Man is helped in this by his feelings. They dictate to him what generates pleasure and what triggers fear. Yes, the Belgian neuroscientist Pierre Maquet believes that feelings are the real subject of dreams. Like a director, the dreaming brain creates a film that reveals our emotional state. “We don’t feel horror because a sphinx is oppressing us. Rather, we dream a sphinx to explain the horror we feel,” the English Romantic poet Samuel Coleridge once wrote.

Dreams and daydreams, then, are much more than figments of our imagination. They allow us to tour our brains. They reveal another, hidden side that is of utmost importance to our lives. So why not give them ample time?

Once I wanted to take a cab in the Burmese city of Yangon. I had an urgent appointment and was in a great hurry. There was a parked cab on the corner, and the driver, an elderly gentleman in a long white shirt, was lying in the back seat with his bare feet on the front seat back, a newspaper spread over his stomach, and daydreaming with pleasure. When I asked him if he could give me a ride, he looked at me in amazement, as if he could hardly believe that he was being asked such a presumptuous question at such an inopportune moment. “Can’t you see I’m busy?” he asked, aghast. He was right, of course.

Dream and daydream are more than figments of our imagination. They allow us to travel around our brain.

He was right, of course. The Calvinistic spirit of compulsive busyness overlooks the creative power of daydreaming. Franz Kafka once wrote of his “dreams that radiate into wakefulness even before we fall asleep.” The Chinese Song scholar Xiu Ouyang declared that he did his best writing on a pillow, the back of a horse, and on the toilet. The philosopher and mathematician René Descartes solved mathematical problems in bed. This was also recognized at some point by his Jesuit teachers, who had previously tried to get him to get up in the morning with buckets of cold water. He was given the privilege of sleeping in.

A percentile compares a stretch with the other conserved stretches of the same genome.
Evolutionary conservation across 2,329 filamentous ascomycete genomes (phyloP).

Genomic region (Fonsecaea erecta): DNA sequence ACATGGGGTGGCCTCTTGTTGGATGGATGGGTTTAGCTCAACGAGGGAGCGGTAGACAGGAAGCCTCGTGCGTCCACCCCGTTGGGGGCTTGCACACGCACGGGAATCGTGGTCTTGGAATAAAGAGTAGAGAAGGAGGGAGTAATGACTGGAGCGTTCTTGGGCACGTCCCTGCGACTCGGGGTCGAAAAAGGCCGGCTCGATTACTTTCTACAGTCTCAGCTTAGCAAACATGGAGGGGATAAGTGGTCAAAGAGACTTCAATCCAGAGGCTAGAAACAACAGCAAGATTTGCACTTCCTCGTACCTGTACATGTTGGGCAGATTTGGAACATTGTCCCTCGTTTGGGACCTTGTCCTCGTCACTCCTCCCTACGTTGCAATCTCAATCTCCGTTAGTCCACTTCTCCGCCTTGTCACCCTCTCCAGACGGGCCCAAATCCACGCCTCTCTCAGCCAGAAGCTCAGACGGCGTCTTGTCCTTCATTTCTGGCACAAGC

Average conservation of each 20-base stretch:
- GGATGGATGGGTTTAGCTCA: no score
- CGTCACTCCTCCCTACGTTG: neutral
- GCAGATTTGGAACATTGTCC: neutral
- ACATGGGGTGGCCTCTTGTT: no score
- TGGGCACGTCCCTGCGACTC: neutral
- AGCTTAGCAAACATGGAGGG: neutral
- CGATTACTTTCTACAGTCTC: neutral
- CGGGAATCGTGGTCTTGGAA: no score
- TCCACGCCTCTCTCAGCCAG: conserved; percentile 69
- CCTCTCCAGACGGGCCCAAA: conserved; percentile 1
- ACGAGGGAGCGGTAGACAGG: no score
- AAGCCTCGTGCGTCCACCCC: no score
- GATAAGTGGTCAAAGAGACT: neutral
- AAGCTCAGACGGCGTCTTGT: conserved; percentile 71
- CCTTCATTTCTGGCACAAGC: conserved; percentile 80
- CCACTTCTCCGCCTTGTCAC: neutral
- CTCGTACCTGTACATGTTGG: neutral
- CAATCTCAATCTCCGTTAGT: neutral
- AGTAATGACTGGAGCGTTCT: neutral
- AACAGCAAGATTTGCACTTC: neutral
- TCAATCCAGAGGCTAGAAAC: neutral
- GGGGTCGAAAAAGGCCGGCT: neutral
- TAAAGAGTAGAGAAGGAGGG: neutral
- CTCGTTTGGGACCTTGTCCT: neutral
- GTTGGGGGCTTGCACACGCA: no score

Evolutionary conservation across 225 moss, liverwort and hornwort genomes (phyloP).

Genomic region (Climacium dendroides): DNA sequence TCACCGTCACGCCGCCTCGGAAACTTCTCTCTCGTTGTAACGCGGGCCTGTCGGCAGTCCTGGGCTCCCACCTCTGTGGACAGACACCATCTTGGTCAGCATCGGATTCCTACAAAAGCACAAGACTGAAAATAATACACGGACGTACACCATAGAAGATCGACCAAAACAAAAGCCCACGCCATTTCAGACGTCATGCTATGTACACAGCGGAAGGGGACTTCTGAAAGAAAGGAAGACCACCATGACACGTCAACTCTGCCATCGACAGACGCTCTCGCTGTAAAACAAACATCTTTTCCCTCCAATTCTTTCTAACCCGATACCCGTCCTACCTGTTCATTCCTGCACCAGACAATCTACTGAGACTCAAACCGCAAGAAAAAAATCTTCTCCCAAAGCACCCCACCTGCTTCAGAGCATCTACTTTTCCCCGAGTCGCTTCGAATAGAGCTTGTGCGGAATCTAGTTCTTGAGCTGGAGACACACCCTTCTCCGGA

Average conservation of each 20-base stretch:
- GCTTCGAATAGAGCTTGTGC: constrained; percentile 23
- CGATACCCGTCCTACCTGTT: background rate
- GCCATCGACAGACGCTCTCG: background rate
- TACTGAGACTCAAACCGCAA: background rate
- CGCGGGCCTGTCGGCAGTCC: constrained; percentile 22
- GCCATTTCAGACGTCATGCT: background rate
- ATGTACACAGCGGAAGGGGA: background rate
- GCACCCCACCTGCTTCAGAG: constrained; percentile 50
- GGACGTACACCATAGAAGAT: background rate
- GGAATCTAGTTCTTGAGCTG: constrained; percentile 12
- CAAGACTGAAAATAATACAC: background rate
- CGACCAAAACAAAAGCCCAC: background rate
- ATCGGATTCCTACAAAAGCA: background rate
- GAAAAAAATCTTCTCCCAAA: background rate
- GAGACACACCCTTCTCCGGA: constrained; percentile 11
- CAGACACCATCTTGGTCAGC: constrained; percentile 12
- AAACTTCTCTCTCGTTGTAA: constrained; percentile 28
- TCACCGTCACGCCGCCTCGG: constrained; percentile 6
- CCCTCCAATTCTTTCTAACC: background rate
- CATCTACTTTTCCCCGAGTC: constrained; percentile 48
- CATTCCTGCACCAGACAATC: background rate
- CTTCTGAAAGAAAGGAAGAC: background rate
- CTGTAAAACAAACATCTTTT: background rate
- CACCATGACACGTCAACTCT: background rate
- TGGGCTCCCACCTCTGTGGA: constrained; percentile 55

The aspiring dreamer and slacker can place herself in the tradition of an impressive pantheon of writers, philosophers, artists, and scientists who have sung the praises of pleasurable lounging. Yes, it can refer to a philosophy of dreaming that Lin Yutang specifies in “Wisdom of Smiling Life.” The Chinese philosopher, Lin writes, dreams with one eye open, because he knows about his transience. This knowledge enables him to resist the temptations of fame, wealth and achievement.

Franz Kafka once wrote of his “dreams, which radiate into wakefulness even before he falls asleep.

And from this detachment grew his love of freedom, vagabondism, nonchalance. “Life is a dream, and we human beings are like travelers drifting down the eternal river of time. We get on at a certain point and get off at another to make way for those already waiting downstream to board the boat. Half of the poetry of life would be gone if we didn’t feel that life is a dream, a journey, or at least a stage where the actors rarely realize they are only playing a role.”